July 14, 2024

CDC Tracks Antibiotic Resistance Gene in Bacteria

The Centers for Disease Control and Prevention (CDC) is tracking the mcr-1 gene in bacteria. This gene can make bacteria resistant to colistin, an antibiotic that is the “last resort” drug for some multidrug-resistant pathogens. Colistin is considered an old drug and is rarely used because it can damage the kidneys.┬áThe gene was found in China for the first time in November 2015.

Tracking mcr-1

The map shows where the mcr-1 gene has been reported in the United States as of January 1, 2017. In the states highlighted in yellow, human infections have been reported. The states highlighted in orange have animal infections.

The mcr-1 gene is on a plasmid, which is a piece of DNA that can move from one pathogen to another. Because of the ease of this transfer, bacteria that area already resistant to other major antibiotics could become resistant to colistin too.

The mcr-1 gene was first identified in humans in the United States by the Department of Defense in bacteria isolates from a patient in Pennsylvania. The National Antimicrobial Resistance Monitoring System for Enteric Bacteria (NARMS) cultured the gene from intestinal samples in two pigs.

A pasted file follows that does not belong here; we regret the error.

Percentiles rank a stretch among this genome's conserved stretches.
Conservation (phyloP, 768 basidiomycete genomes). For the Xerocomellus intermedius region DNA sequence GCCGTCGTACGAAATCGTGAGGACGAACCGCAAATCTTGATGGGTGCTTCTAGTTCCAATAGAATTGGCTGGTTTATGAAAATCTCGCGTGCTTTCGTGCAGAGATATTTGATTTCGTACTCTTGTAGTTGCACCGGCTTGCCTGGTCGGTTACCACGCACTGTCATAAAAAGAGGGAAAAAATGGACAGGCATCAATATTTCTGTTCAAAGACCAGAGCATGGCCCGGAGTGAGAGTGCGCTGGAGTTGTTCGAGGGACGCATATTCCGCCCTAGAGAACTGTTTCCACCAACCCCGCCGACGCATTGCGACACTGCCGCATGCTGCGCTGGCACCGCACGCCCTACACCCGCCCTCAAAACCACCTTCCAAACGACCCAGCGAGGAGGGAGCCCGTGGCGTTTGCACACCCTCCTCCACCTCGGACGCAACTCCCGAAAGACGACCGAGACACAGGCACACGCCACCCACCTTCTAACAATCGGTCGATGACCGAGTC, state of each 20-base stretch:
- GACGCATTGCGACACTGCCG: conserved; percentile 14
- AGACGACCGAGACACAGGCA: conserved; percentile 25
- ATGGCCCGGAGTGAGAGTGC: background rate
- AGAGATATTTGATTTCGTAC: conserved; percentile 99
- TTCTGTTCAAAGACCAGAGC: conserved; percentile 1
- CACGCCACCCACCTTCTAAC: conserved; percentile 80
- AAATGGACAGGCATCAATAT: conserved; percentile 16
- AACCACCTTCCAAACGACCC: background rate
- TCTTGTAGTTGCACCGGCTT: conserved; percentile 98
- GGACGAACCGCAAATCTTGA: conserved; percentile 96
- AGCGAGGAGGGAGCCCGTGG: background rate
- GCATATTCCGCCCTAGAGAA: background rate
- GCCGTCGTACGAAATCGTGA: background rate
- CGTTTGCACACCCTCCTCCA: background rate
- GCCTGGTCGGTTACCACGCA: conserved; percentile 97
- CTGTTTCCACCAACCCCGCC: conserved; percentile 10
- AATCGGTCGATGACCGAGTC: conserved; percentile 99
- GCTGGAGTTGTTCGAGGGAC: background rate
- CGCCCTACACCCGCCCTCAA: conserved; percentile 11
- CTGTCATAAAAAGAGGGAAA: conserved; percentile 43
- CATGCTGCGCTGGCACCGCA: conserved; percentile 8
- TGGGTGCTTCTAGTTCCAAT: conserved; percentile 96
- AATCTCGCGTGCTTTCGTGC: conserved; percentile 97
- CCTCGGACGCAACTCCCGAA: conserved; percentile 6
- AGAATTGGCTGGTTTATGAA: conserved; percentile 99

The government launched an investigation of the human isolate in September 2016. The patient in question had no international travel for a year, no exposure to livestock, and a limited role in meal preparation. She had multiple and repeated admissions to four medical facilities in 2016.

A study was conducted to find out if transmission of the gene was occurring between patients. Seven patients at a high risk facility completed the screening process. No bacteria with the mcr-1 gene were detected in those patients. And no colistin-resistant organisms were detected among 51 violates collected from four facilities to which the patient was admitted in 2016. Government officials think that these findings indicate the risk for transmission from a colonized patient to otherwise healthy people might be relatively low.

Still, officials think that mcr-1 will be identified in this country with “increasing frequency.” In July 2016, mcr-1 in E. coli bacteria was found in a patient specimen in New York. And these findings highlight the urgency of a better approach to antibiotic stewardship.


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